•Billy Conn (1939-40). After outboxing Joe Louis for the first 12 rounds of their 1941 bout, the cocky Conn told his corner he was "gonna knock the bum out." Louis flattened him in the 13th. "What's the sense of being Irish if you can't be dumb?" Conn said of his reckless strategy.
•Archie Moore (1952-62). The OF Mongoose, who didn't win the light heavyweight title until he was 39, had Rocky Marciano on the deck in their 1955 bout, but the Rock rose and rolled over Moore in nine. Moore lost to Floyd Patterson the next year and to soon-to-be-champ Cassius Clay in '62.
•Michael Spinks (1983-85). Spinks, the brother of former heavyweight champ Leon, broke the jinx when he outpointed Larry Holmes in 15 rounds in 1985. He beat Holmes again and KO'd Gerry Cooney before succumbing to Mike Tyson in 91 seconds in '88.
What Damage Done?
Last Friday a bomb rocked Stockholm's 85-year-old Olympic Stadium, blowing out its electrical system and spraying glass, roof tiles and debris from the press section. The explosion was the eighth assault on a sports facility in Stockholm since May (SCORECARD, July 21), and it came less than a month before the IOC will choose the host of the 2004 Summer Games from among Stockholm and four other cities. Several IOC members were visiting the city at the time of the blast (which injured no one) and a headline in Aftonbladet the next day proclaimed END OF THE OLYMPIC DREAM. "After last night's bomb," one story said, "we don't have a chance."
Police have refused to confirm that the incidents are linked or that they are the work of an anti-Olympic group. But the nation's public television station reported that "the police are convinced that the attack is directed against Sweden's Olympic bid," and on Monday a group calling itself We Who Built Sweden took credit for the destruction, threatening further action unless Stockholm withdrew its bid. The latest target was a crowning symbol of the Games, the world's oldest Olympic stadium still in regular use. In the Stockholm stadium in 1912, King Gustav V placed a gold medal around the neck of a 24-year-old U.S. decathlete and announced, "Sir, you are the greatest athlete in the world." To which Jim Thorpe responded, "Thanks, King."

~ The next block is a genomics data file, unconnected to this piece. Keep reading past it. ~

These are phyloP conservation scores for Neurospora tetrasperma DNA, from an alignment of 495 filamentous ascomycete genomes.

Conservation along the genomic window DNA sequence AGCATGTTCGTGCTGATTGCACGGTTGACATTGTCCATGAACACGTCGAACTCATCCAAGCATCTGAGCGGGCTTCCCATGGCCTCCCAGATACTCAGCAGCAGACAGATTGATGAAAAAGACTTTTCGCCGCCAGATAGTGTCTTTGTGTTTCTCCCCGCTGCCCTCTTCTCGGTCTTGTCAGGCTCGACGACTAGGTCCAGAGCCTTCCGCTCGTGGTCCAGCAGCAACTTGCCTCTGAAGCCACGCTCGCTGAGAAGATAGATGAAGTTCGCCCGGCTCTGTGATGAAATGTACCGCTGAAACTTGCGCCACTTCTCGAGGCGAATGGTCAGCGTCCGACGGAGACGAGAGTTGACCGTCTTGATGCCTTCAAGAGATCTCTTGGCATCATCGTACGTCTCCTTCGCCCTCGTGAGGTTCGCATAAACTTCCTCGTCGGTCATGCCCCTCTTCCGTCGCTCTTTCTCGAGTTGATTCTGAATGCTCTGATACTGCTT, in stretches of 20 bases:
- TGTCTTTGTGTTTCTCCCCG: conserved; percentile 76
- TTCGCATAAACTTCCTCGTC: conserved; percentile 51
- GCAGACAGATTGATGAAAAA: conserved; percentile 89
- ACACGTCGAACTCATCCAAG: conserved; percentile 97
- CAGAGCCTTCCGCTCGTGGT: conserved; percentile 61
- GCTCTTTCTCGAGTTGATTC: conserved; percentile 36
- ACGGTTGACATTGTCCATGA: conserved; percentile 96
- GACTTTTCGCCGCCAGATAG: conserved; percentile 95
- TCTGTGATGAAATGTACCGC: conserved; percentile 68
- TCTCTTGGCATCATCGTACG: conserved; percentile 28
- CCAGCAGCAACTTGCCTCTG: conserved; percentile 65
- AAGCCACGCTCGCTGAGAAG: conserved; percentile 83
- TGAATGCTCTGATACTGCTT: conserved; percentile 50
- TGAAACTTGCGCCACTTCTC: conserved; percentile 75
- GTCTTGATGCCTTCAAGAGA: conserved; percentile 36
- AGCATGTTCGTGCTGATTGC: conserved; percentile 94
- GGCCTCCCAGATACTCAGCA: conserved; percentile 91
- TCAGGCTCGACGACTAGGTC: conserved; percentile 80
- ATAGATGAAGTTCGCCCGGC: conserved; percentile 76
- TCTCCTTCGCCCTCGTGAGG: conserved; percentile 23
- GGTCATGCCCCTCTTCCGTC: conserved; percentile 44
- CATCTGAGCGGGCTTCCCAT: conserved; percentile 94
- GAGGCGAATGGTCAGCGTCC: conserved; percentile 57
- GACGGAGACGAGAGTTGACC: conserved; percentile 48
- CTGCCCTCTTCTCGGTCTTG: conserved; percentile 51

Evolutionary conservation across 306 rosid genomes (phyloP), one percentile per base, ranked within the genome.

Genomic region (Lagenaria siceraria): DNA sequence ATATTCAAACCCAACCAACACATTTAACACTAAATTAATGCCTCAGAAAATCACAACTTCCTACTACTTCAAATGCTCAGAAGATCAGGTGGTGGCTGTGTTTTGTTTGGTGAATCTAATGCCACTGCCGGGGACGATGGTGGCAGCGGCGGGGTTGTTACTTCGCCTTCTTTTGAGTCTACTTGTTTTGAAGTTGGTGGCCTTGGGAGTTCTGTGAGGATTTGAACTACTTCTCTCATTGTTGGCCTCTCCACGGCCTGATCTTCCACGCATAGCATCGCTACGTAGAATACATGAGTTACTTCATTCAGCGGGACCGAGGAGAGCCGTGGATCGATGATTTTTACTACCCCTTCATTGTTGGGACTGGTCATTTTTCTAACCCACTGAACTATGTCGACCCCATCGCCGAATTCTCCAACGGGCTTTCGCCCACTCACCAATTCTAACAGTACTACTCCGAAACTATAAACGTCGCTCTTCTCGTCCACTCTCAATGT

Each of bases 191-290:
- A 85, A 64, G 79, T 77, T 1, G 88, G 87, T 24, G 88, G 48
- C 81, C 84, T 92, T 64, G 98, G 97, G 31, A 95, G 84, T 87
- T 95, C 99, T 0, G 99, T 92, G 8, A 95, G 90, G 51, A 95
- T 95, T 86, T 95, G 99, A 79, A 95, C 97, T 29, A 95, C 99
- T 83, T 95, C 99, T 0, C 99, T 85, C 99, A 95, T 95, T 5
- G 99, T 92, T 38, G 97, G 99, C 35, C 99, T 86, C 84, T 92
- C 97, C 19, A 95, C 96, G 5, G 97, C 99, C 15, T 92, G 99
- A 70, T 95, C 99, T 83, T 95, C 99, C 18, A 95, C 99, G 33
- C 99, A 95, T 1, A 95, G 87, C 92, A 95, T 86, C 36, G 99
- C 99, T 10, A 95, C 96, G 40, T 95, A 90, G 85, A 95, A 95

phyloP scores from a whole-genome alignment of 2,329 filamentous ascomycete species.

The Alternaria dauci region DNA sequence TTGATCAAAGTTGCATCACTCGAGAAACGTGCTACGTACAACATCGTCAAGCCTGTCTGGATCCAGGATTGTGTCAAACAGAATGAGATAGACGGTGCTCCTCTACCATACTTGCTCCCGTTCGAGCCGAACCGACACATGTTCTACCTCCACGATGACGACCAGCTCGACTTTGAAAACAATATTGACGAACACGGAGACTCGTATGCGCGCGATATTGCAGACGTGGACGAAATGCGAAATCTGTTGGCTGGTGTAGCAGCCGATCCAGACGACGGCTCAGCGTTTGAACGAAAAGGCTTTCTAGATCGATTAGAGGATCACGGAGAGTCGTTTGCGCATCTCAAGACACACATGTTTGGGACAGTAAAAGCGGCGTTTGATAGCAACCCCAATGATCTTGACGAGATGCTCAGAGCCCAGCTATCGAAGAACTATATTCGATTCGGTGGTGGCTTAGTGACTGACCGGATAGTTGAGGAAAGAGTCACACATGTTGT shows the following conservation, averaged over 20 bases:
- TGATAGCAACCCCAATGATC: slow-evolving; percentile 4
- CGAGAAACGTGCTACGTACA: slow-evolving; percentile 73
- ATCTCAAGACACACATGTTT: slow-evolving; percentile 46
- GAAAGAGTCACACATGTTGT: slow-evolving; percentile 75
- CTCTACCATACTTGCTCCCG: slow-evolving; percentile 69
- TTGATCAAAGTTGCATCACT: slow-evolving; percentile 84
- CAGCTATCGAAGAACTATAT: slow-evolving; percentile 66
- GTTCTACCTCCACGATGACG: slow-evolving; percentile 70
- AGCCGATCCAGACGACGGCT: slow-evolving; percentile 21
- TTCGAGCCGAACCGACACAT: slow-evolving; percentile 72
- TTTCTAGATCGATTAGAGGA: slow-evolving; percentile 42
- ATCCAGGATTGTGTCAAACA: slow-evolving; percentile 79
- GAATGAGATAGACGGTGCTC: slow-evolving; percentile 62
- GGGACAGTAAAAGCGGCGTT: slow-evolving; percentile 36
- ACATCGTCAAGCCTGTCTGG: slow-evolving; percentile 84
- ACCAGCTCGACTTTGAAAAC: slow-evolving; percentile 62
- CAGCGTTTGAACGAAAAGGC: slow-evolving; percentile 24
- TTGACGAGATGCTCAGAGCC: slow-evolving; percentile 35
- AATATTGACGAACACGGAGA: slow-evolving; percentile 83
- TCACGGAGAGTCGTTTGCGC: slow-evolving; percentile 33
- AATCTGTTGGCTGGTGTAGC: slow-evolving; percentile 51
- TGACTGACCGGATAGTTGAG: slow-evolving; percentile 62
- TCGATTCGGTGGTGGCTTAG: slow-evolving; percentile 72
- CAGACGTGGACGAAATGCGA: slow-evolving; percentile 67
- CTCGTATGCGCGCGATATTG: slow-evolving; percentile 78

Stockholm is thought to be trailing Rome and Athens in the race to claim the Games. (The other bidders are Cape Town and Buenos Aires.) But it is possible that the latest attack will actually work in Stockholm's favor, given the IOC's hard-line stance against terrorism. "We are not put off by that sort of behavior," says IOC executive board member Kevan Gosper of Australia. "On the contrary, I think it strengthens our resolve not to let it affect the result."
The Umpires' State
Angry that Baltimore Orioles second baseman Roberto Alomar was suspended for only five games after spitting in the face of John Hirschbeck last Sept. 27, major league umpires vowed this spring to be less tolerant of on-field disrespect. In the preseason, players and managers were ejected for the slightest transgression. Since then the Alomar fallout has been less conspicuous. There has not been a significant increase in ejections, partly because players have chosen to be less contentious.
"When they said they would have no tolerance, I took them at their word," says Los Angeles Dodgers first baseman Eric Karros. American League umpire Rocky Roe believes players have been less antagonistic because the spitting incident created empathy for the umps. "A lot of players found it a despicable act," says Roe. "As a byproduct, we have a little more respect. I haven't seen arguments become as violent as in the past."